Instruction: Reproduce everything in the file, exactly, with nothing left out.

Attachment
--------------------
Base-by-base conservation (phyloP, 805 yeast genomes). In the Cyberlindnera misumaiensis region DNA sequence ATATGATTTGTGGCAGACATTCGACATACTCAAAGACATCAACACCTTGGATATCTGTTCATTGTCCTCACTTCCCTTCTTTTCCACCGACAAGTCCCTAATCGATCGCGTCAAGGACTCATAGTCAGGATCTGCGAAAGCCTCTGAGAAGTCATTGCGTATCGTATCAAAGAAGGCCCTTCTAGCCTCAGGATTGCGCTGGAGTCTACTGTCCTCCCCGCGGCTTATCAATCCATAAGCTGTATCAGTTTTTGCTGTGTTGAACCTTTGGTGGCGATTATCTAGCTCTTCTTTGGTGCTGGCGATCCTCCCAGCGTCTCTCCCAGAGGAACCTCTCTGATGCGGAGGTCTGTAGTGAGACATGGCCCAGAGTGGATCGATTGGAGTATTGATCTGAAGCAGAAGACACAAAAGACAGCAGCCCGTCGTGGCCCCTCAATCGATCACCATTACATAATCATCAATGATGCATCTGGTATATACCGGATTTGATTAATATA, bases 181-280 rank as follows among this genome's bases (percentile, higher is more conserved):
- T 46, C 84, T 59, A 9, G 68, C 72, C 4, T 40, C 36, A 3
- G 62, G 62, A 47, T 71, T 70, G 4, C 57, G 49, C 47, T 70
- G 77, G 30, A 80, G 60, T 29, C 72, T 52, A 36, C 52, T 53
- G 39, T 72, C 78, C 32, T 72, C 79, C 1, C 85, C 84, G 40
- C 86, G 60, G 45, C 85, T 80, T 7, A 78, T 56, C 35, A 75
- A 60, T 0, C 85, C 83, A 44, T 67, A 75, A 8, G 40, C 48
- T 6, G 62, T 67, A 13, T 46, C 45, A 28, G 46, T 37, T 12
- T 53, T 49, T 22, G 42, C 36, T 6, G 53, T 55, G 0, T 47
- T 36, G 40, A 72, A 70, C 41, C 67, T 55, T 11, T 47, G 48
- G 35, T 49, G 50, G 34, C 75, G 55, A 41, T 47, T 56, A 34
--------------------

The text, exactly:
Base-by-base conservation (phyloP, 805 yeast genomes). In the Cyberlindnera misumaiensis region DNA sequence ATATGATTTGTGGCAGACATTCGACATACTCAAAGACATCAACACCTTGGATATCTGTTCATTGTCCTCACTTCCCTTCTTTTCCACCGACAAGTCCCTAATCGATCGCGTCAAGGACTCATAGTCAGGATCTGCGAAAGCCTCTGAGAAGTCATTGCGTATCGTATCAAAGAAGGCCCTTCTAGCCTCAGGATTGCGCTGGAGTCTACTGTCCTCCCCGCGGCTTATCAATCCATAAGCTGTATCAGTTTTTGCTGTGTTGAACCTTTGGTGGCGATTATCTAGCTCTTCTTTGGTGCTGGCGATCCTCCCAGCGTCTCTCCCAGAGGAACCTCTCTGATGCGGAGGTCTGTAGTGAGACATGGCCCAGAGTGGATCGATTGGAGTATTGATCTGAAGCAGAAGACACAAAAGACAGCAGCCCGTCGTGGCCCCTCAATCGATCACCATTACATAATCATCAATGATGCATCTGGTATATACCGGATTTGATTAATATA, bases 181-280 rank as follows among this genome's bases (percentile, higher is more conserved):
- T 46, C 84, T 59, A 9, G 68, C 72, C 4, T 40, C 36, A 3
- G 62, G 62, A 47, T 71, T 70, G 4, C 57, G 49, C 47, T 70
- G 77, G 30, A 80, G 60, T 29, C 72, T 52, A 36, C 52, T 53
- G 39, T 72, C 78, C 32, T 72, C 79, C 1, C 85, C 84, G 40
- C 86, G 60, G 45, C 85, T 80, T 7, A 78, T 56, C 35, A 75
- A 60, T 0, C 85, C 83, A 44, T 67, A 75, A 8, G 40, C 48
- T 6, G 62, T 67, A 13, T 46, C 45, A 28, G 46, T 37, T 12
- T 53, T 49, T 22, G 42, C 36, T 6, G 53, T 55, G 0, T 47
- T 36, G 40, A 72, A 70, C 41, C 67, T 55, T 11, T 47, G 48
- G 35, T 49, G 50, G 34, C 75, G 55, A 41, T 47, T 56, A 34